Once again, late in ensuing the skater advantage, the Capitals tallied another power-play goal as Sheary (10) scored his second goal of the night on a rebound that the University of Massachusetts product buried top-shelf while the Bruins netminder outstretched his limbs in all directions.
Tom Wilson (15) and Jakub Vrana (14) had the assists as the Capitals extended their lead, 4-0, at 4:41 of the second period.
Less than a minute later, Justin Schultz was sent to the sin bin for hooking David Pastrnak at 5:34, but Boston’s power play was powerless.
Midway through the middle period, Pastrnak hooked Sheary and presented the Caps with another power play at 13:26, but for the first time of the night, Boston’s penalty kill did not allow a power-play goal against.
Washington scored in the vulnerable minute after special teams play, however, as Nic Dowd received a gift thanks to David Krejci’s attacking zone faceoff win going through the uprights as neither Bruins defender got a stick on the puck.
Hagelin setup Dowd (8) for a floater over Vladar’s glove side on a breakout off of the B’s turnover.
Washington led, 5-0, while Hagelin (8) had the only assist on Dowd’s goal at 16:03.
30 seconds later, Lauzon caught Wilson with a high-stick at 16:33.
Late in the resulting power play (stop if you’ve heard this one before), Wilson (10) redirected a shot pass behind the Bruins goaltender to give the Caps another power-play goal and a, 6-0, lead on the scoreboard.
Alex Ovechkin (16) and Schultz (19) tallied the assists on Wilson’s goal at 18:24 of the second period.
Through 40 minutes of play, Washington led, 6-0, on the scoreboard, despite Boston outshooting the Capitals, 16-14, in the second period alone. The two clubs each had 23 total shots on goal after two periods.
The Bruins held the advantage in hits (15-9) and faceoff win% (60-40), while the Caps led in blocked shots (6-4) and takeaways (10-4).
Both teams had four giveaways aside as Washington was 3/4 on the power play and the B’s were 0/3 on the skater advantage heading into the final frame.
Backstrom hooked Charlie Coyle and the Bruins went on the power play at 2:01 of the third period.
About a minute into the ensuing skater advantage, Smith (8) wrapped a rebound around Vanecek and into the net to put Boston on the scoreboard with a power-play goal.
Jake DeBrusk (5) and Coyle (9) had the assists on Smith’s goal as the Bruins trailed, 6-1, at 3:00 of the third period.
Moments later, Coyle slashed Eller and was sent to the box at 7:49.
Washington did not score on the resulting power play.
Oshie (14) added his second goal of the night on a home run that he tipped in– batting the puck out of the air– over Vladar’s glove side shoulder to make it, 7-1, Washington at 10:13.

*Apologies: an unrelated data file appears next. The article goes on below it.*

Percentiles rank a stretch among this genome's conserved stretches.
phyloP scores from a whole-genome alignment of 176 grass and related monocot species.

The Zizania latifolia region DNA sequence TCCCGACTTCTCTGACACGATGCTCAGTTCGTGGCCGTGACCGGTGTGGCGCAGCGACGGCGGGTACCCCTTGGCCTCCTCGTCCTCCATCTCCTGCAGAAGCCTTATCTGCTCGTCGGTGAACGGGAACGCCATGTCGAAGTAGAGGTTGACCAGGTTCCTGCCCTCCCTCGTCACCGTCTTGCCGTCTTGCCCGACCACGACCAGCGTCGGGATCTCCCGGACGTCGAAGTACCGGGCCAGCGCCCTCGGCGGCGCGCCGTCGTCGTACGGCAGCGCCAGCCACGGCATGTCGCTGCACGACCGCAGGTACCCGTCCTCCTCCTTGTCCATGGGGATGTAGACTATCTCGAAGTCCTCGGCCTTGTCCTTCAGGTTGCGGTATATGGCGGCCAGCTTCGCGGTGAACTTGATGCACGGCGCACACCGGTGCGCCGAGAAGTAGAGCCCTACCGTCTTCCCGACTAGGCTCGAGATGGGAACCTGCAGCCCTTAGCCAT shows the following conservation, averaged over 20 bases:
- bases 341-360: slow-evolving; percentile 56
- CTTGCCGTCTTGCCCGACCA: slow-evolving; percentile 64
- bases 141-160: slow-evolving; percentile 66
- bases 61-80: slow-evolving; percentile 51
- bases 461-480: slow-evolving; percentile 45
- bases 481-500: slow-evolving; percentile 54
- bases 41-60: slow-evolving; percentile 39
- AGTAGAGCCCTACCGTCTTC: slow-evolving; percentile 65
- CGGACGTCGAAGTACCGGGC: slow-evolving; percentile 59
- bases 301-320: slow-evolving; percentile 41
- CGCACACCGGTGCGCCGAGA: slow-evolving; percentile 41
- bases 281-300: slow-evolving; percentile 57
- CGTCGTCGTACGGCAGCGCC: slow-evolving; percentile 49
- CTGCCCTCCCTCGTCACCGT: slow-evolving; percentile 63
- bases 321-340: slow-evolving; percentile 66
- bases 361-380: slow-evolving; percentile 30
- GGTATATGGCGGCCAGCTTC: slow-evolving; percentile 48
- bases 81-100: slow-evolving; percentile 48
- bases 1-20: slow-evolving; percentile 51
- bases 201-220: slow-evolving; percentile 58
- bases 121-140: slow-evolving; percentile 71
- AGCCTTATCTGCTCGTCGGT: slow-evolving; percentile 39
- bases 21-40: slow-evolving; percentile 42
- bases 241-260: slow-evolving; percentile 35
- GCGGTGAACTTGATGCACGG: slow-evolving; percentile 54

Backstrom (29) had the only assist on the goal.
A few minutes later, Eller (7) pocketed his second goal of the night, while Oshie (19) recorded his third point of the game with the primary assist. Dillon (13) was credited with the secondary assist as the Caps led, 8-1, at 13:14.
Washington’s eighth goal marked the most goals allowed by Boston this season, surpassing that of their, 7-2, loss on Long Island against the New York Islanders on Feb. 25th.
Late in the period, Kampfer hooked Sheary, but the Capitals didn’t score on the resulting power play at 18:32.
At the final horn, Washington had sealed the deal on an, 8-1, victory, despite finishing the night trailing in shots on goal, 35-33, including a, 12-10, advantage for Boston in the third period alone.
The B’s finished Sunday night’s action leading in hits (25-13) and faceoff win% (54-46), while the Caps headed out of town with the advantage in blocked shots (9-5) and giveaways (9-5).
Washington finished the night 3/6 on the power play, while Boston went 1/4 on the skater advantage.
The Bruins fell to 7-8-3 (4-6-1 at home) when allowing the game’s first goal, 5-8-2 (3-3-0 at home) when trailing after the first period and 4-7-1 (3-5-0 at home) when trailing after two periods this season.
Meanwhile, the Capitals improved to 18-5-2 (10-3-1 on the road) when scoring the game’s first goal, 12-3-3 (7-1-2 on the road) when leading after the first period and 21-2-0 (12-1-0 on the road) when leading after two periods in 2020-21.
Boston continues their five-game homestand (0-1-0) with a matchup against the Buffalo Sabres on Tuesday before taking on the New York Islanders on Thursday and Friday prior to facing Washington again next Sunday (April 18th).
In the meantime, the 2021 trade deadline is Monday at 3 p.m. ET and the Bruins have already made a pair of moves after their, 8-1, loss to the Capitals on Sunday.
The Bruins acquired defender, Mike Reilly, from the Ottawa Senators in exchange for a 2022 3rd round pick and have reportedly traded Bjork and a 2nd round pick to the Sabres for forwards, Taylor Hall and Curtis Lazar.
More information to come here on Down the Frozen River as trades are announced on Monday.
Brad Marchand scored his 30th career shorthanded goal, while Jeremy Swayman picked up his second career National Hockey League win in as many consecutive games played in the Boston Bruins’, 4-2, victory over the Washington Capitals Thursday night at Capital One Arena.